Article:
Sugar Pea cafe © Photo courtesy Sugar Pea Sugar Pea cafe

But restaurateurs now have to strike a delicate balance between serving something novel and catering towards local taste buds. Trends like sourdough are an easier sell in places like Hong Kong, where people are more familiar with European-style baked goods. But it is a harder sell in Taiwan because people are more used to soft, pillowy milk breads. “I had tried sourdough out on my staff and they told me that it [was] so hard, that it made their mouth hurt, and that it was sour,” says Bach, who ended up going back to a softer, multigrain sandwich bread on the menu. And unlike in America, where diners might enjoy giant stacks of pancakes, many people in Taiwan prefer mini pancakes. “My best-selling dish is pancake tacos,” says Sandy Yoon, the chef-owner behind the glitzy brunch restaurant Sugar Pea in Taipei. The dish is composed of small buttermilk pancakes folded with bacon, scrambled eggs, and cheddar. “People really like bite-sized food that you can pick up and eat. It’s very American to want a huge heaping stack of pancakes. That’s not going to drive cravings here.”

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Local ingredients—like sambal—are slowly but surely being used in brunch restaurants across Indonesia.

While brunch culture may have begun in Asia as a way to emulate the West, this bespoke attention to regional preferences has generated a collection of brunch items unique to Asia. “You start to see a really Japanese take on brunch foods, but not necessarily brunch as we know it in the States,” says Melinda Joe, a food writer based in Tokyo. She cites Japan’s souffle pancakes as a prime example. The souffle pancake is now popular in the West, an example of how global trends can come full circle.

Another item that has taken on a life of its own is the humble hamburger, which has actually become a staple breakfast item in Taiwan. “A lot of traditional breakfast restaurants sell bread and hamburgers,” says Chen. In 1981, a local entrepreneur opened a fast-casual breakfast chain called Mei Er Mei—inspired by American fast-food joints. But the hamburgers of Mei Er Mei, sold exclusively in the morning, deviate greatly from their original inspirations. They feature a thin meat patty with iceberg lettuce and very sweet ketchup sandwiched between small sweet buns.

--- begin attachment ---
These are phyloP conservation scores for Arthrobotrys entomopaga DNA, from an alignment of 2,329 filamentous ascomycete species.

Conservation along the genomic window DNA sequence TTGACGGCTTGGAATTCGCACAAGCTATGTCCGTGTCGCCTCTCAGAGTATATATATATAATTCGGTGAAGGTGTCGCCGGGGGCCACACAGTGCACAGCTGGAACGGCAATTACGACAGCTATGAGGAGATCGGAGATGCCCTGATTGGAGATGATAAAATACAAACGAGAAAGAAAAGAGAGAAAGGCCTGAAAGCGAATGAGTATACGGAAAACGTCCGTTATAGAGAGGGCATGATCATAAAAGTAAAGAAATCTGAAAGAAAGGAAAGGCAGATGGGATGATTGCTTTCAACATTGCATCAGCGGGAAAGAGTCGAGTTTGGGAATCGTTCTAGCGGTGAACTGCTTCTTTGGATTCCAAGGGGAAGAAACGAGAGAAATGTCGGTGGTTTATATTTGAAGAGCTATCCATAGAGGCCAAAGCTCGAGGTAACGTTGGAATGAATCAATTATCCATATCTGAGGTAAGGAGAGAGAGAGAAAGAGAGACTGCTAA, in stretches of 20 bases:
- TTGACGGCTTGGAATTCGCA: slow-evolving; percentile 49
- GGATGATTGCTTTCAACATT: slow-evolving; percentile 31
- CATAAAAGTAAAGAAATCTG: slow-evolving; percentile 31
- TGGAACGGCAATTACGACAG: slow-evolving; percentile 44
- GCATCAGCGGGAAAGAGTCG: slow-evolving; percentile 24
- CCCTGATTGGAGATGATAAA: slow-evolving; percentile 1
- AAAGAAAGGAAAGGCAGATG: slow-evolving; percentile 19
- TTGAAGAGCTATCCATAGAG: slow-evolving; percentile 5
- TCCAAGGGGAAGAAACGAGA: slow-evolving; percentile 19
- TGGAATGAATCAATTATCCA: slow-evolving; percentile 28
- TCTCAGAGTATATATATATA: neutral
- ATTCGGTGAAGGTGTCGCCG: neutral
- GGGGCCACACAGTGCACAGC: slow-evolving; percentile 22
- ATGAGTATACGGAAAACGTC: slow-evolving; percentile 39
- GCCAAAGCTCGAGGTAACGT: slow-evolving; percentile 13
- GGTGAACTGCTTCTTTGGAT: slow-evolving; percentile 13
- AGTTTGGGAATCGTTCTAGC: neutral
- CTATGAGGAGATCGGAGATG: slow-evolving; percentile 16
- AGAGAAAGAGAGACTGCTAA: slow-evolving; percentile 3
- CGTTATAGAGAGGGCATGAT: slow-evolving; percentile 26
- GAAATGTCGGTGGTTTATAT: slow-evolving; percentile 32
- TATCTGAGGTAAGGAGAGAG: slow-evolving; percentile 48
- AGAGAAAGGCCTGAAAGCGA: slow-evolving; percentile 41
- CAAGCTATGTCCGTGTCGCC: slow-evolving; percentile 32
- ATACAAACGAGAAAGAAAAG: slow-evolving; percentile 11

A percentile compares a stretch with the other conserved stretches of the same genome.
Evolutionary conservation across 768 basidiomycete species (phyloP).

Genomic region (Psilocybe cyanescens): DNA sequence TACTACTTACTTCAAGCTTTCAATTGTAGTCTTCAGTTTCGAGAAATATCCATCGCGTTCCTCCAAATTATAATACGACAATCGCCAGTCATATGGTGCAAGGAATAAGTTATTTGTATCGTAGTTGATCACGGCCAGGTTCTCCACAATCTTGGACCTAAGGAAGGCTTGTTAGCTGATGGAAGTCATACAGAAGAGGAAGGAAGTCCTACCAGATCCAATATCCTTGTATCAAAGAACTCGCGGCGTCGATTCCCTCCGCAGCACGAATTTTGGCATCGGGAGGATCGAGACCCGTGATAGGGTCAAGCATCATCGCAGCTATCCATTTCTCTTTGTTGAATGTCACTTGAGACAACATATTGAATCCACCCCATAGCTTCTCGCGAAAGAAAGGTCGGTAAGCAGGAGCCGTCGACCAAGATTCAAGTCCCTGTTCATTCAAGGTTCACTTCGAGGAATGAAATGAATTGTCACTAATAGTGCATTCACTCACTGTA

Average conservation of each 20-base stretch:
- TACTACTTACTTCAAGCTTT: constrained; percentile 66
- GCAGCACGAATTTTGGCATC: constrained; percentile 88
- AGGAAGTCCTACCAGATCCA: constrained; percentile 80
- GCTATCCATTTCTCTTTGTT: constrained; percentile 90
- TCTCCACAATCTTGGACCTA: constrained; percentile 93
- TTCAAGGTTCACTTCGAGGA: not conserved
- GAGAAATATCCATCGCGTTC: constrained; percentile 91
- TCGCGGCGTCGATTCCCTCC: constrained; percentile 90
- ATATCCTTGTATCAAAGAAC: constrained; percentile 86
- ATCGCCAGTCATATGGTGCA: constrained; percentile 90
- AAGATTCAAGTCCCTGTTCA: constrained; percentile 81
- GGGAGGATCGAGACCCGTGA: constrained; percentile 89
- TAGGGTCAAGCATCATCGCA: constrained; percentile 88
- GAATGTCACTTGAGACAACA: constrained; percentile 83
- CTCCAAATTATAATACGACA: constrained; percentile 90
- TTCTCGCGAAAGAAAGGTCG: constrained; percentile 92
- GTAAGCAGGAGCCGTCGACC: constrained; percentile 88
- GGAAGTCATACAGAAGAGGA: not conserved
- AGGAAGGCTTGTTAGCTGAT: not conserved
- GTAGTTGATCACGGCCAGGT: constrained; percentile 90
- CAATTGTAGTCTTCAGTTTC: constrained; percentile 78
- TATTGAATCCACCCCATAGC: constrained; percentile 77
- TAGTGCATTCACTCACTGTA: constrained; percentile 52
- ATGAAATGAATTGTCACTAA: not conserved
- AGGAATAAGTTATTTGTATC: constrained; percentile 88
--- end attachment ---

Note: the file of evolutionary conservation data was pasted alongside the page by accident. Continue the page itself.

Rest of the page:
Brunch in Asia will continue to evolve until it becomes a cuisine unto itself, similar to how American-Chinese food has little resemblance to the food that’s eaten in China today. Soemantri, for example, admits that he has never understood the appeal of avocado toast. But he lights up when he talks about how local ingredients—like sambal—are slowly but surely being used in brunch restaurants across Indonesia. “At Beau Bakery, they have this waffle with fried chicken with sambal on top of it,” he says of a restaurant in Jakarta. “I quite like it. You can capture the feeling of eating brunch with your friends, but it also pleases the local cravings.”